4 Strategies for Differentiated Imagery in Your Sustainability/ESG Communications
While sustainability/ESG storytelling relies on words, the images you choose ultimately help or hinder your communications. Proprietary imagery will build your brand, add depth to your content, and differentiate you from your peers.
When companies struggle to bring their purpose, mission and vision to life visually, images tend to look generic. This may seem harmless, but it creates a gap in how audiences perceive your company and your messages. Use your company’s brand and ethos as a starting point, dig deep to understand your core audiences and what images engage them and connect your content.
Here are four strategies to help you create dynamic, ownable visuals to use in your sustainability/ESG communications and beyond.
1. Create original photos that relate specifically to the stories you are telling.
Plan a photoshoot and hire a professional photographer to get the best results. Take photos well ahead of any publication date. Opt for a photographer who has experience capturing a range of settings and is nimble in their process. Use your sustainability, CSR, DEI or ESG goals as a guide to determine what kinds of images the photographer should capture. The images should support your unique stories.
2. Design icons, infographics and illustrations to elevate sustainability/ESG storytelling.
Utilize conceptual illustrations or infographics to help explain complex ideas, processes, and actions that are hard to capture in photography or text alone. These visuals increase understanding and reduce dense text that few will want to read. Icons can encapsulate and reinforce ideas quickly. By using data visualization techniques, you can effectively communicate complex sustainability stories, processes, and performance data in a way that is engaging and easy to understand.
3. Capture your people to humanize your company.
Featuring your own people will help engage employees in building your culture of sustainability and put a human face to your company for stakeholders. Real people connect to your content in ways stock photos can’t. And, these photos may already exist. Ask various teams if they have images from company-specific interactions, even if taken on a cellphone — community events, facility tours, awards presentations, and team building events are an easy place to start (but don’t forget photo releases). Layer in professional images — marquee moments, events, and teams — as well. Be sure to represent a diverse range of people and perspectives.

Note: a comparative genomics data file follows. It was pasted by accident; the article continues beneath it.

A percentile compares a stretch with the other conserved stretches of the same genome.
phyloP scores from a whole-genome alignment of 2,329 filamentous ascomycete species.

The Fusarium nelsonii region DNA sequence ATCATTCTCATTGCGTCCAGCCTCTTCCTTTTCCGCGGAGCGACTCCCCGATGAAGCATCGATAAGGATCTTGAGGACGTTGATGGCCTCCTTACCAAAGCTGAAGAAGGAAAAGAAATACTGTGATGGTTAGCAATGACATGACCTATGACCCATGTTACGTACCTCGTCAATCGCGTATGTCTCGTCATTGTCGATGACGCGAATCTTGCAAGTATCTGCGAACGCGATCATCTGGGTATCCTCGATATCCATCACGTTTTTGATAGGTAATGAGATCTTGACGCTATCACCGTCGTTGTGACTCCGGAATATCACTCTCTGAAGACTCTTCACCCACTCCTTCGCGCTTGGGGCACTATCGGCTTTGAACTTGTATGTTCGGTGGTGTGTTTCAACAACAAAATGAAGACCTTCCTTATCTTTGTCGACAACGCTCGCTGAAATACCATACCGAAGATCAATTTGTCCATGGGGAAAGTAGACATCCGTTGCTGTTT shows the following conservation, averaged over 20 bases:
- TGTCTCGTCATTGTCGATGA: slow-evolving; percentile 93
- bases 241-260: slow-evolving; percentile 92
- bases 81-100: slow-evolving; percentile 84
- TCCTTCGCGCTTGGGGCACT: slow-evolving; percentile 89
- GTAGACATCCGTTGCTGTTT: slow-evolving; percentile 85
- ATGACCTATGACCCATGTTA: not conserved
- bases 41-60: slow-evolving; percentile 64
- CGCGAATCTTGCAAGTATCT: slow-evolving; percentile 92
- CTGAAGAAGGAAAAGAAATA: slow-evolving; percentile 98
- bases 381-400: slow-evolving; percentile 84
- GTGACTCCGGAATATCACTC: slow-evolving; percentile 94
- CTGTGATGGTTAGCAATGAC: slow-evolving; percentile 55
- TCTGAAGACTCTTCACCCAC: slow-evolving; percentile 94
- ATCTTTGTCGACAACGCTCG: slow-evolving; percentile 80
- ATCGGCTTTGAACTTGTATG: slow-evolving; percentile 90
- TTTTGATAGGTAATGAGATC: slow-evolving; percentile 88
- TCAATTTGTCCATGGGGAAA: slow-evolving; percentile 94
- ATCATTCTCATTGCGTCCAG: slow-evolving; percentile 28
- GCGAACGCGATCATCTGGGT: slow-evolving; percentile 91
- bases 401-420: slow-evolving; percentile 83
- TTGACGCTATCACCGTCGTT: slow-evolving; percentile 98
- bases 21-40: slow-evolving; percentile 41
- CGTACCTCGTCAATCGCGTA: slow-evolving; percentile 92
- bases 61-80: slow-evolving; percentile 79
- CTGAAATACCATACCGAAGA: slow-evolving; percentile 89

4. Use stock imagery as a fallback.
Stock imagery can help save time and money, but, these images may appear in peer or competitor materials so use as sparingly as possible. Avoid visual clichés (seedling anyone?), choose high quality images that have a visual appearance in line with your own photos. Images should enhance content, not detract from it. If possible, consider treating the image in a way that makes it uniquely yours.
Over time you will amass a collection of visuals that are proprietary. This image library will need to be maintained, expanded and refreshed, keeping in step with your company’s ever-evolving communications. Visually distinct assets will help differentiate, and brand, your communications no matter the channel. The visual consistency reinforces your messages, ensures authenticity, and builds trust. It can be a virtuous circle.
Note on managing releases, copyright and licensing: Using images without proper photo releases, copyright, and licensing can result in legal and financial risks. It’s important to ensure that all images used in sustainability communications are properly licensed and that the company has the necessary rights to use them.
Get guidance: How Ideas On Purpose can help
If you find yourself struggling to see how your company can bring its visual sustainability narrative to life, consider engaging an expert. Visuals of all kinds are integral to the work we do. Check out the award-winning and stakeholder-pleasing sustainability reports and communications IOP has created — and email us to get in touch if you need help with yours.